Global stocks ticked up to an all-time high on Friday thanks to minor gains that came as investors balanced more signs of a strong economic recovery from coronavirus with caution ahead of next week’s US Federal Reserve meeting.
The FTSE All-World index inched up 0.1 per cent to its latest record, taking the rise for the global equities benchmark to 1.1 per cent this month.
Wall Street’s S&P 500 index extended an all-time high hit on Thursday by just 0.1 per cent in early New York dealings, while the technology-focused Nasdaq Composite traded flat.
The Europe-wide Stoxx 600 share index rose 0.6 per cent to reach a record, buoyed by materials and consumer cyclical stocks after the European Central Bank upgraded its growth forecasts for the eurozone on Thursday.
“The economic data is all continuing to improve, but everyone was expecting it,” said Caroline Simmons, UK chief investment officer for UBS wealth management. “People are now waiting to see what happens with central banks.”
Next week’s Fed meeting will be closely watched after vice-chair Randal Quarles called for talks about trimming its $120bn of monthly bond purchases that have supported financial markets since March 2020.
“The Fed is likely to start talking about reducing asset purchases more openly in the next couple of months, with a view that they actually do some tapering next year,” Simmons said.
A rally in US Treasury bonds ran out of steam on Friday. Traders were anticipating that the Fed would respond to strong inflation in the US by sticking to its view that high price rises were a temporary effect of industries reopening.
The yield on the 10-year US Treasury, a benchmark for global debt markets, was flat at 1.458 per cent to remain around its lowest since early March. Germany’s equivalent Bund yield dropped 0.03 per cent to minus 0.276 per cent, however, after the ECB on Thursday pledged to maintain the pace of eurozone government bond purchases under its €1.85tn pandemic emergency programme.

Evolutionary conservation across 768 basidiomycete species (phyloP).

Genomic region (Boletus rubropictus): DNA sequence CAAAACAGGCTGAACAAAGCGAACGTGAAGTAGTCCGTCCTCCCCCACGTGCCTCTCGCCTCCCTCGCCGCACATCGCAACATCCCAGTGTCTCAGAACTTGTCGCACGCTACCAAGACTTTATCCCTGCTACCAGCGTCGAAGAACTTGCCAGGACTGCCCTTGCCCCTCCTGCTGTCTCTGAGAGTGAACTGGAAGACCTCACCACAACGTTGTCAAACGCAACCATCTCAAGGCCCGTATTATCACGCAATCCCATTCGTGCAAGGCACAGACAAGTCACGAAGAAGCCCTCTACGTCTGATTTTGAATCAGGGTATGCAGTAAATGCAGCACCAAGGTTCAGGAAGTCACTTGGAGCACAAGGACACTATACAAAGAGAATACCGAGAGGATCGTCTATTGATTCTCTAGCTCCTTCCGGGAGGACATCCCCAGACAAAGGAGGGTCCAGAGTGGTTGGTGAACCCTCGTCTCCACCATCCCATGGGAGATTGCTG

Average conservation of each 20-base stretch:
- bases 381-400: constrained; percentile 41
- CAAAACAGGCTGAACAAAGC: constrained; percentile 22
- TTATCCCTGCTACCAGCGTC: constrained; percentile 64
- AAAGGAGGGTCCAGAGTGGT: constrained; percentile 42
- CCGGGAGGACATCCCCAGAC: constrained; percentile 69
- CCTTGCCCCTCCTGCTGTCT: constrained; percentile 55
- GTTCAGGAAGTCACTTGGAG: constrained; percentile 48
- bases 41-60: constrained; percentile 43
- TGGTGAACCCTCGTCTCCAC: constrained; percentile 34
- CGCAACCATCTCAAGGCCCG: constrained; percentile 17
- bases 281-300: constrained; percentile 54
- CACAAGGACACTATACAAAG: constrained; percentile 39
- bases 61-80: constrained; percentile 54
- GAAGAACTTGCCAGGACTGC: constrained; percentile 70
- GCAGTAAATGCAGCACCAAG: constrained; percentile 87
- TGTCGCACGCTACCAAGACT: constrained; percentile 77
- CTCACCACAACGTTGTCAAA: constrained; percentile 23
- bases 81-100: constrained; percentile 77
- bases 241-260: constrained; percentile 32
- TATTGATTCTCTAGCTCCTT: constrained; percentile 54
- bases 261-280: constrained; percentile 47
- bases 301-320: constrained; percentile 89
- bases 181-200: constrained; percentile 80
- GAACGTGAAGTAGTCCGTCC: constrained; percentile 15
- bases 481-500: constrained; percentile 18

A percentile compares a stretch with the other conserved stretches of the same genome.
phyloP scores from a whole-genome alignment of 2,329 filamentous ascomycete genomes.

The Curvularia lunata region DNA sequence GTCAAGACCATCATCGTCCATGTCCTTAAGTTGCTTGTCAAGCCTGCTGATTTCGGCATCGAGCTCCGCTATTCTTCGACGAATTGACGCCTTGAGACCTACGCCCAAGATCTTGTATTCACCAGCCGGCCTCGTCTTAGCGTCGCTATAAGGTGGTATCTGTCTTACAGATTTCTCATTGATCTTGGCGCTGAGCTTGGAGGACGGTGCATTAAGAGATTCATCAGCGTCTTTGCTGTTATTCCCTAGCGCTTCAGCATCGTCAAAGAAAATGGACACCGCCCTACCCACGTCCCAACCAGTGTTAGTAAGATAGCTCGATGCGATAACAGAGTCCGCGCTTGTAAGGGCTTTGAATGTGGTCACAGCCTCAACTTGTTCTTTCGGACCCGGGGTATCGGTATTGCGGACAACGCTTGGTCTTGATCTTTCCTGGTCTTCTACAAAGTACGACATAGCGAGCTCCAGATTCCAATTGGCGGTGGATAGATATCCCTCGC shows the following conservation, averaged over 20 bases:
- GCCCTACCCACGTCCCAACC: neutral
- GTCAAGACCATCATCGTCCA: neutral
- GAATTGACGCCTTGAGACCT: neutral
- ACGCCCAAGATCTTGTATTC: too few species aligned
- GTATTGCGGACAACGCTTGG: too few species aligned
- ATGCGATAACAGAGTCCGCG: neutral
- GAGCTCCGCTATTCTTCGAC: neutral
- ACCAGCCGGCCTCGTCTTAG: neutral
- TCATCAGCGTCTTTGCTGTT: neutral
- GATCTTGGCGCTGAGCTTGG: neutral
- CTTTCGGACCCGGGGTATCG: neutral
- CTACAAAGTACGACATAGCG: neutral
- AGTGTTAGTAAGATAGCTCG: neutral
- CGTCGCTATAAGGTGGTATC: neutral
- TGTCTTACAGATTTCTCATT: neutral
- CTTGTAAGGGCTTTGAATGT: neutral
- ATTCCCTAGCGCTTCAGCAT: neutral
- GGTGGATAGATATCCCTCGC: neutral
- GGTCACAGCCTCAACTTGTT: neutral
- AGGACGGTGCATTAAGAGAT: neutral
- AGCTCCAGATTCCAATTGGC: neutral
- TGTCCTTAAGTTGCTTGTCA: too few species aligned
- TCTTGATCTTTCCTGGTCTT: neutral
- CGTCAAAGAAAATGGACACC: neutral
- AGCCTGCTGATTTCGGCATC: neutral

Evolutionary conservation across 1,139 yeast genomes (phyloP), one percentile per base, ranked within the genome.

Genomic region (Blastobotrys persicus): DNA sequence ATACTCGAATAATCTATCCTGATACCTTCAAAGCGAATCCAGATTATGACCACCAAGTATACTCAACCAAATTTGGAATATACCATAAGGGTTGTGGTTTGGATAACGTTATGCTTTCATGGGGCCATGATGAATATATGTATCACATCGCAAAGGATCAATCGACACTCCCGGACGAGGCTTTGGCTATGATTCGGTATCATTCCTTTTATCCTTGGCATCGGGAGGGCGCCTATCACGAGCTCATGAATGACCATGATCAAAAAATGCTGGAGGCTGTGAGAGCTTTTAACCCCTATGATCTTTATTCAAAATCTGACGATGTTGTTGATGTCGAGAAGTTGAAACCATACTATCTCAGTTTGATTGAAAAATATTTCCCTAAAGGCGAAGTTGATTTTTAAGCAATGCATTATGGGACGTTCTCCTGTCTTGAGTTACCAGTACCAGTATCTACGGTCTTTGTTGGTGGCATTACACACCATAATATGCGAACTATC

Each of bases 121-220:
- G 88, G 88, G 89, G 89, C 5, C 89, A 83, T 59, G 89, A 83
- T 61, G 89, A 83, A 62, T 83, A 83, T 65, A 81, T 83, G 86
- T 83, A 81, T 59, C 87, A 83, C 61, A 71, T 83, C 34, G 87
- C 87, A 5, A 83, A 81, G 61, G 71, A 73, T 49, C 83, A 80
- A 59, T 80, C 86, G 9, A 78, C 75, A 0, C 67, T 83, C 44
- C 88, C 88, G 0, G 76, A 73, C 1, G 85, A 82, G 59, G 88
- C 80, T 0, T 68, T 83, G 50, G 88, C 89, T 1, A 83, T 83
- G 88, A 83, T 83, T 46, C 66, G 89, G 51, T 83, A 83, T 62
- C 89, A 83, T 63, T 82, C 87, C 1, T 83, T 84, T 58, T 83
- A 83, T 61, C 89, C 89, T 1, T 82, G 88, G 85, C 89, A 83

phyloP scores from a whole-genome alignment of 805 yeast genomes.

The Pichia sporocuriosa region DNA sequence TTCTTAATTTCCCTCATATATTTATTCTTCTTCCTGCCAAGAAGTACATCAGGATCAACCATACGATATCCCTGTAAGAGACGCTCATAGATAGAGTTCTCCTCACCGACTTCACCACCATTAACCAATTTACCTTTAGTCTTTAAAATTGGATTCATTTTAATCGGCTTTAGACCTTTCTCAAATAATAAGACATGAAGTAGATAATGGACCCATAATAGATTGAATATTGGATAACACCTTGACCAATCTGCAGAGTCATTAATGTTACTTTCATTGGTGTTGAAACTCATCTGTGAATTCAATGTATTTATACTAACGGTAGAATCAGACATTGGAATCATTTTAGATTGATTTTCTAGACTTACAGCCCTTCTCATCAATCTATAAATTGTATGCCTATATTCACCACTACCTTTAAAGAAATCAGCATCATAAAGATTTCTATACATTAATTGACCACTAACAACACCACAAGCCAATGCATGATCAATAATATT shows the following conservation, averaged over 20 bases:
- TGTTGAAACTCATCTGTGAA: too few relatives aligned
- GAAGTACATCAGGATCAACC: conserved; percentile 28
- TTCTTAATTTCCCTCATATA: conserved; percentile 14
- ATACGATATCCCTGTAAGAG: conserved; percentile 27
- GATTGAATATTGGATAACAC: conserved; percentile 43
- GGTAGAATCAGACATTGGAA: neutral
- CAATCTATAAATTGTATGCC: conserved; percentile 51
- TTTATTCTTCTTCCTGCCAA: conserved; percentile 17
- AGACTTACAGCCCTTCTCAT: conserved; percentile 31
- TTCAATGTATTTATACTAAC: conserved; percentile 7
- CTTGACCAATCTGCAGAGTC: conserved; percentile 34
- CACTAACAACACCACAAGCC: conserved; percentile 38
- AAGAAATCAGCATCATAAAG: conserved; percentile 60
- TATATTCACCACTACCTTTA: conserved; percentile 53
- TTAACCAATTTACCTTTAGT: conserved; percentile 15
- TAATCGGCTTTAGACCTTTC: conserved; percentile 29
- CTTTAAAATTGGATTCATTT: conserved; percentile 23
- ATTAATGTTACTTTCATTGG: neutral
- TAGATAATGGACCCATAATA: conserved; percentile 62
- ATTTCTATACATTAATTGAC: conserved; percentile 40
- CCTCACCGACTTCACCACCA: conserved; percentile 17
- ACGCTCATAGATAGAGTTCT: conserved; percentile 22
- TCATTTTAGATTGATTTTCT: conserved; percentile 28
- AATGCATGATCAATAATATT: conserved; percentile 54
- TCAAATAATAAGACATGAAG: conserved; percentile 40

Data on Thursday showed headline consumer price inflation in the US rose 5 per cent in the 12 months to May, the largest increase since 2008. Investors dismissed this jump “as being mainly due to pandemic-related price normalisation”, said Daiwa economist Chris Scicluna.
Credit Suisse, however, warned in a research note of an “elevated level of investor complacency”.
“Should another round of high inflation indicators prompt central banks . . . to indicate less patience to keep monetary conditions easy, markets could be caught rather off guard,” the lender said.
“The Fed will likely maintain its dovish mantra,” said Ralf Preusser, rates strategist at Bank of America. “But given the continued upside surprises in inflation, the Fed may find itself on the defensive if inflation expectations start reacting more meaningfully.”
In a sign of caution creeping back into markets, the index measuring the dollar against major currencies rose 0.4 per cent as the haven asset became more attractive. The euro lost 0.5 per cent against the dollar to purchase $1.211, while sterling fell 0.4 per cent to $1.412.
Brent crude, the international oil benchmark, gained 0.1 per cent to $72.62 a barrel.
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